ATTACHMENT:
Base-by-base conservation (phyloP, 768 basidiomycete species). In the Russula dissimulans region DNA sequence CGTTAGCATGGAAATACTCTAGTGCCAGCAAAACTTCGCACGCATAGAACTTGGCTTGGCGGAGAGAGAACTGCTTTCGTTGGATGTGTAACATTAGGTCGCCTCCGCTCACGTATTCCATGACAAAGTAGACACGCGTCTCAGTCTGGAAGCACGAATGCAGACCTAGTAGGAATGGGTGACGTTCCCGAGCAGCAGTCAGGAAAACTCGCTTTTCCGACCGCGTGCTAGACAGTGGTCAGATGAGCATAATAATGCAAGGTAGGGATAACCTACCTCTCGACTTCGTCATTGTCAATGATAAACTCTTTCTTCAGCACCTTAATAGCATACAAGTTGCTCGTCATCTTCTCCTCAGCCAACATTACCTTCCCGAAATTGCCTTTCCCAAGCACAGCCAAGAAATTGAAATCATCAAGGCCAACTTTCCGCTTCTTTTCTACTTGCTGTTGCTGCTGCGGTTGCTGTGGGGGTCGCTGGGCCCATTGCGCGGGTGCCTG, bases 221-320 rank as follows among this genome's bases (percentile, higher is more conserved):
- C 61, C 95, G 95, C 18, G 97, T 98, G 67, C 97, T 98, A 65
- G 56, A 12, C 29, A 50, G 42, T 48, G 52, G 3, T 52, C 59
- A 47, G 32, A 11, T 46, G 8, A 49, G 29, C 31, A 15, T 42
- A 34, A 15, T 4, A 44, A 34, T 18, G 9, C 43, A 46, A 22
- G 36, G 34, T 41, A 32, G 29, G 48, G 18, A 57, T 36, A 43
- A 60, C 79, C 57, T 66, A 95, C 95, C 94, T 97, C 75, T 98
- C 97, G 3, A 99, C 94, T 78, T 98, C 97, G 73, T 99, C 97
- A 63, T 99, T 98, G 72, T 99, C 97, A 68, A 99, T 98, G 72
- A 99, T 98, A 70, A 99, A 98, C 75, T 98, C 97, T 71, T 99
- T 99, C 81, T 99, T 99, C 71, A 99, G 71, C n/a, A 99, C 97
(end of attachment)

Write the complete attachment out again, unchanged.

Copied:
Base-by-base conservation (phyloP, 768 basidiomycete species). In the Russula dissimulans region DNA sequence CGTTAGCATGGAAATACTCTAGTGCCAGCAAAACTTCGCACGCATAGAACTTGGCTTGGCGGAGAGAGAACTGCTTTCGTTGGATGTGTAACATTAGGTCGCCTCCGCTCACGTATTCCATGACAAAGTAGACACGCGTCTCAGTCTGGAAGCACGAATGCAGACCTAGTAGGAATGGGTGACGTTCCCGAGCAGCAGTCAGGAAAACTCGCTTTTCCGACCGCGTGCTAGACAGTGGTCAGATGAGCATAATAATGCAAGGTAGGGATAACCTACCTCTCGACTTCGTCATTGTCAATGATAAACTCTTTCTTCAGCACCTTAATAGCATACAAGTTGCTCGTCATCTTCTCCTCAGCCAACATTACCTTCCCGAAATTGCCTTTCCCAAGCACAGCCAAGAAATTGAAATCATCAAGGCCAACTTTCCGCTTCTTTTCTACTTGCTGTTGCTGCTGCGGTTGCTGTGGGGGTCGCTGGGCCCATTGCGCGGGTGCCTG, bases 221-320 rank as follows among this genome's bases (percentile, higher is more conserved):
- C 61, C 95, G 95, C 18, G 97, T 98, G 67, C 97, T 98, A 65
- G 56, A 12, C 29, A 50, G 42, T 48, G 52, G 3, T 52, C 59
- A 47, G 32, A 11, T 46, G 8, A 49, G 29, C 31, A 15, T 42
- A 34, A 15, T 4, A 44, A 34, T 18, G 9, C 43, A 46, A 22
- G 36, G 34, T 41, A 32, G 29, G 48, G 18, A 57, T 36, A 43
- A 60, C 79, C 57, T 66, A 95, C 95, C 94, T 97, C 75, T 98
- C 97, G 3, A 99, C 94, T 78, T 98, C 97, G 73, T 99, C 97
- A 63, T 99, T 98, G 72, T 99, C 97, A 68, A 99, T 98, G 72
- A 99, T 98, A 70, A 99, A 98, C 75, T 98, C 97, T 71, T 99
- T 99, C 81, T 99, T 99, C 71, A 99, G 71, C n/a, A 99, C 97